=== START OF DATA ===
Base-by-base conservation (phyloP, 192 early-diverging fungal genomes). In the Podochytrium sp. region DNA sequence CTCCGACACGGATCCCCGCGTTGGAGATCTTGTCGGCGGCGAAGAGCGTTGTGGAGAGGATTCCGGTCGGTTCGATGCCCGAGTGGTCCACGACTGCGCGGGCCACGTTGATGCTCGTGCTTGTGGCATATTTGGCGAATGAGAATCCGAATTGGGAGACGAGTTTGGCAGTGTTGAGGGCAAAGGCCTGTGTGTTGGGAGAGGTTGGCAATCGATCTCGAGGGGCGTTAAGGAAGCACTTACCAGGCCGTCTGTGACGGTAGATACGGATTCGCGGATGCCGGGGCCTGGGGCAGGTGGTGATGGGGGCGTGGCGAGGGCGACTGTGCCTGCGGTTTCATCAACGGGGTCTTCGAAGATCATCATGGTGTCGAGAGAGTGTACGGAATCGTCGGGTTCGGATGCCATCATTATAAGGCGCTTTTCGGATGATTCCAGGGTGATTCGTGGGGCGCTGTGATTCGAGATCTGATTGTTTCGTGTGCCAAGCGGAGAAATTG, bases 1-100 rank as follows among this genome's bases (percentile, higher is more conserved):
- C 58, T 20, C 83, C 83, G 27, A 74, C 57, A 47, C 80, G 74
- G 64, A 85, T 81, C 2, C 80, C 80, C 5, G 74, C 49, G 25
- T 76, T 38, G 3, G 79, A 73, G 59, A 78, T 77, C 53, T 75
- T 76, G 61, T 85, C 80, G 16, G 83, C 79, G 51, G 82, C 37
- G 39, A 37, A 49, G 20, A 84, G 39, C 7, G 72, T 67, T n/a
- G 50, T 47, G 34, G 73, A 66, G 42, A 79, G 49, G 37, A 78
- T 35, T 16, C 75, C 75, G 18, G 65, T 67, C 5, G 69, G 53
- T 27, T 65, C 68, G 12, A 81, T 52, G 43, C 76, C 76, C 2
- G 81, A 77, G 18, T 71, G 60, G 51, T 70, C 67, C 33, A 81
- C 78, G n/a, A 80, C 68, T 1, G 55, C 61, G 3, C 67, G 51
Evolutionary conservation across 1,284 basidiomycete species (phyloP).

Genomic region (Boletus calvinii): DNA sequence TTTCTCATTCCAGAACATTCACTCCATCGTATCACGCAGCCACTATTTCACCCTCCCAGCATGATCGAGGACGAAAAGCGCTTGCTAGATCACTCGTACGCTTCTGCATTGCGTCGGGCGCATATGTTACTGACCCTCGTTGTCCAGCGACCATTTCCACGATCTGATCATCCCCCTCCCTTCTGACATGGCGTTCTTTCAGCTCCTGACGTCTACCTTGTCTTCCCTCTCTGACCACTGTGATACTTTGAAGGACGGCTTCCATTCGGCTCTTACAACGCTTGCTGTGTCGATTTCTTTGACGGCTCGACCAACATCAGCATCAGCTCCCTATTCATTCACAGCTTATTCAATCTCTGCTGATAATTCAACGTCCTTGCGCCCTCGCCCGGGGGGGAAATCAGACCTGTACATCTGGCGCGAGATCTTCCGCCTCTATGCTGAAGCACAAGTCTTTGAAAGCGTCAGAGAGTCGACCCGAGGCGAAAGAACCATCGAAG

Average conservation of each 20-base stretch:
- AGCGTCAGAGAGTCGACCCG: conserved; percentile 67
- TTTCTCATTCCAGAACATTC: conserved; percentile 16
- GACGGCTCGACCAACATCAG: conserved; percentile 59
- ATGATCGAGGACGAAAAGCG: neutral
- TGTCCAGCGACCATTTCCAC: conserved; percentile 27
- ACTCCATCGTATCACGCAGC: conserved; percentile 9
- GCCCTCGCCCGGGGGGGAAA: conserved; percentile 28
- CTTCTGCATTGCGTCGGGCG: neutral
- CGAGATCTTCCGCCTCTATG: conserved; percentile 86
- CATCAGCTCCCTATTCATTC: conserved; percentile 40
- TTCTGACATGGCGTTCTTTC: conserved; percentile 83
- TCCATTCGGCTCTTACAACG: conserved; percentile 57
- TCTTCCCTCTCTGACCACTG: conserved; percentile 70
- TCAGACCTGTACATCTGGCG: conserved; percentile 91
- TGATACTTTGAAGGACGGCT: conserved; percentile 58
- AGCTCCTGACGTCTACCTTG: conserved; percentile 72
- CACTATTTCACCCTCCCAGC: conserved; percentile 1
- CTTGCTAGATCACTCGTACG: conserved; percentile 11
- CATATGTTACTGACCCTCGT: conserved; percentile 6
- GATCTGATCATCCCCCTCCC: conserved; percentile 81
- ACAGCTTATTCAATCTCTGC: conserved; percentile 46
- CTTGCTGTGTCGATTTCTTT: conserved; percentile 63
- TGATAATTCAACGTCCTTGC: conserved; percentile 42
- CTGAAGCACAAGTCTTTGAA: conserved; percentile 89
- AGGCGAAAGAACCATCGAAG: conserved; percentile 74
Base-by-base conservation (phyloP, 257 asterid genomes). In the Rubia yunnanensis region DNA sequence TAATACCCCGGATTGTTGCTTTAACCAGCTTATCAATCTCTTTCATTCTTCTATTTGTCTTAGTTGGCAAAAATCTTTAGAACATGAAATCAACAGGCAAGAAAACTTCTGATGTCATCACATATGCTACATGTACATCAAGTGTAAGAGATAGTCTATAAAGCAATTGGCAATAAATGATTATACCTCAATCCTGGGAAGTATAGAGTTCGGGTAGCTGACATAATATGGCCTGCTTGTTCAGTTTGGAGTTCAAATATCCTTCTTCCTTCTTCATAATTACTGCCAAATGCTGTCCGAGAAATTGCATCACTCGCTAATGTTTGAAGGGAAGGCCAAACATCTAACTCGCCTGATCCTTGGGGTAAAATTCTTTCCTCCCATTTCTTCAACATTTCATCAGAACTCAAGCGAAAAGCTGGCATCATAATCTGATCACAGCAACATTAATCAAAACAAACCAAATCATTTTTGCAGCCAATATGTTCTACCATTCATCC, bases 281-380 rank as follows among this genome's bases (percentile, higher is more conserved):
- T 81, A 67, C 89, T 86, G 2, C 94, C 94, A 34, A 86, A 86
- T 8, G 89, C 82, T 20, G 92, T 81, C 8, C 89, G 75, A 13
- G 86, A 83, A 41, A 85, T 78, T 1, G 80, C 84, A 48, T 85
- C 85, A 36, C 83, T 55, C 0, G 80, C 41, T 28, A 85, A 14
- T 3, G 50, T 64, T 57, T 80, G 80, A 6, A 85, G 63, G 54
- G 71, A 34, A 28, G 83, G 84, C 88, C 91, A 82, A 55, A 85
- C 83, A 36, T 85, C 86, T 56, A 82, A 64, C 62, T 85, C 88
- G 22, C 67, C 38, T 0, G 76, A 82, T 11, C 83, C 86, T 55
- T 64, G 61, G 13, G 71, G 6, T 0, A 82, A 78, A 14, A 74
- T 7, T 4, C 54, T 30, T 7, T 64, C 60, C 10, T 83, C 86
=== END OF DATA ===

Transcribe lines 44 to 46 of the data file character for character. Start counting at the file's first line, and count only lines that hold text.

- C 85, A 36, C 83, T 55, C 0, G 80, C 41, T 28, A 85, A 14
- T 3, G 50, T 64, T 57, T 80, G 80, A 6, A 85, G 63, G 54
- G 71, A 34, A 28, G 83, G 84, C 88, C 91, A 82, A 55, A 85